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Old 11-18-17, 08:39 AM   #1
hennypenny308
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2 speed with reduced gearing (44T) - have I made a mistake?

I've just ordered a S2L with a 44T chainring and 12/16T rear sprockets (-18% reduced gearing), giving me 45.7 and 60.9 gear inches. Have I made a mistake? I don't intend to go fast on my Brompton.
I made the decision after trying out the standard 6 speed and found the 1st and 2nd gears to spin too fast, and felt very comfortable with 3 and 4th gears. 6th gear was just too hard.
Has anyone got the same gearing ratios?
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Old 11-18-17, 09:15 AM   #2
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Originally Posted by hennypenny308 View Post
I've just ordered a S2L with a 44T chainring and 12/16T rear sprockets (-18% reduced gearing), giving me 45.7 and 60.9 gear inches. Have I made a mistake? I don't intend to go fast on my Brompton.
I cannot say if you made a mistake but clearly this is very short. Most people seem to be happy with the stock gearing of the 2-speed while (like you did) a lot of people do think the highest gear of the stock 6-speed gearing is too long.

So your highest gear now is 4,86m/60.9 GI, the one of standard 2-speed would be 5,96m/74.7 GI. The highest gear of the 6-speed is 7,99m/100 GI (so two meters more than the 2-speed) and the fourth is 5,10m/63,9 GI. So yes, I suppose you are a bit on the short side of life. But I cannot judge if that's what you like. I run the standard two-speed and consider it even a bit short. I use the 2-speed as a fast and light bike and run the 2-speed mainly in the flat with a cruising speed of about 27 km/h - if your world is different a different setup may be appropriate.

Last edited by berlinonaut; 11-19-17 at 04:48 AM.
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Old 11-18-17, 11:00 AM   #3
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I test rode a 2 speed recently with standard gearing. My cruising gear on the flats on my personal bike, a bike friday NWT, is similar to the low gear on the 2 speed brompton. I'm not sure I would ever use the high gear where I live (SF Bay Area), but I would definitely want a lower gear for climbing. It really depends on the terrain you will ride and whether you prefer to spin or mash. I'm a spinner. But you can change the chainring pretty easily on the newer bormptons, so don't worry too much.
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Old 11-18-17, 11:55 AM   #4
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I ride in flat areas and I would be alright with the 2 speed. I got the 6 speed but the only time I need it is on bridges and there are not that many. If I bought it again I would go 2 speed and walk it over any bridges I couldn't pedal over. I would do the 2 speed for the simplicity more than anything else. I got the 6-speed for travel but most of my travel has been to flat areas.
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Old 11-18-17, 12:12 PM   #5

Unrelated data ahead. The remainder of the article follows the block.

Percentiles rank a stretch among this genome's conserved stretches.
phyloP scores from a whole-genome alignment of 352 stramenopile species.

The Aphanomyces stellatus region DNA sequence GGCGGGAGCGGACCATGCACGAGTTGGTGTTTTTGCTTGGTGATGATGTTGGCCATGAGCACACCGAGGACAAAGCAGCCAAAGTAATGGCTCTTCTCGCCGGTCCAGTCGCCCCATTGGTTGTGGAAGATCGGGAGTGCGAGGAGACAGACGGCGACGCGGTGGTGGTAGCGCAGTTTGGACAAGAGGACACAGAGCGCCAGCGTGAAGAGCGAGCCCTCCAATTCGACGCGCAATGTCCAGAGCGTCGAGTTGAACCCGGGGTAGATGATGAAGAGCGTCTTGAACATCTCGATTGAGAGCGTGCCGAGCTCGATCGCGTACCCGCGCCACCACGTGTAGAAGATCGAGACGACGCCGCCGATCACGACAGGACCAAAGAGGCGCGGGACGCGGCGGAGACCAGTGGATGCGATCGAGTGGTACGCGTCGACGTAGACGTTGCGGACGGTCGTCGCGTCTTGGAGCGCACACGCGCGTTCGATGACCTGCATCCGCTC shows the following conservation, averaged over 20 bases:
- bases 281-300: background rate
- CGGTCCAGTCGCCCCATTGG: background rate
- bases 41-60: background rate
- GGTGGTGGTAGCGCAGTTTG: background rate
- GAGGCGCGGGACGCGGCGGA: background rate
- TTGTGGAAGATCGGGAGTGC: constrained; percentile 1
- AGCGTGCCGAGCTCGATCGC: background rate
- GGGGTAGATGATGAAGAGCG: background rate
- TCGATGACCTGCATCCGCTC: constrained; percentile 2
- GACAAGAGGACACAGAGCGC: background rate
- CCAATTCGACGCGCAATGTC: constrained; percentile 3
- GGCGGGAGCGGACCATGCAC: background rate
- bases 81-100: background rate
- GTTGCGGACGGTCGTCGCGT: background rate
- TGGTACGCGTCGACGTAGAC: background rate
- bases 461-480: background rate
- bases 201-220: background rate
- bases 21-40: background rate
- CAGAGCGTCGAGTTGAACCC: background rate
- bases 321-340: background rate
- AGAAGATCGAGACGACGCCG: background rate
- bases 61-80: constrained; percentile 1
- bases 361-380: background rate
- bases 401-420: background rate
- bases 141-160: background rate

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Once you get it you are free to change the parts, you can change the 2 cogs 12 [13,14, 15] 16 t, ** and the 1 chainring,
these days to as small as 39t.. or 46 .. its a standard 130 bolt circle.

BB is standard British thread , to change whole crank set & BB..

61" is a good gear, (old fixie riders like them ), and you get a freewheel , in the hub..

More exotic & heavier, are internal gear cranks, but they are not weightless..

** there are after market 3 cog sets , from SEA, in Titanium ...




...

Last edited by fietsbob; 11-18-17 at 04:37 PM.
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Old 11-18-17, 04:31 PM   #6
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My Dahon Speed UNO had a 58-inch gear, which was plenty high for flats. Your 2-speed setup sounds fine to me.
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Old 11-19-17, 07:57 AM   #7
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You said it yourself "You don't want to go fast on your Brompton", so the gearing you chose will most likely be perfect. Plus what's the worse thing that can happen? If it doesn't suit your needs you change it. Buy a bigger chainring, unfortunately a longer chain and sell your 44 tooth to help offset the cost.

Congratulations on your new bike when it arrives.
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Old 11-19-17, 09:15 AM   #8
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I have the -12% 6spd and think your 46/61" gi would be my ideal ratios for flat city riding if restricted to a 2spd. On my 6spd, I like to start in 3rd (46") from lights/stop signs, and my preferred flat ground crusing pace is between 4th (56" or 13-14mph) and 5th (72" 16-18mph)... and I mean 'between' as 4th is a bit too light and 5th a bit too heavy. 6th is nice for pedaling downhill, but I could easily just coast them. However, the low 1st/2nd gears are a must in my hilly suburbs, and for self-support touring. Everyone is different though.
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Old 11-19-17, 04:35 PM   #9
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Thank you all. I'll update you when I get the bike.
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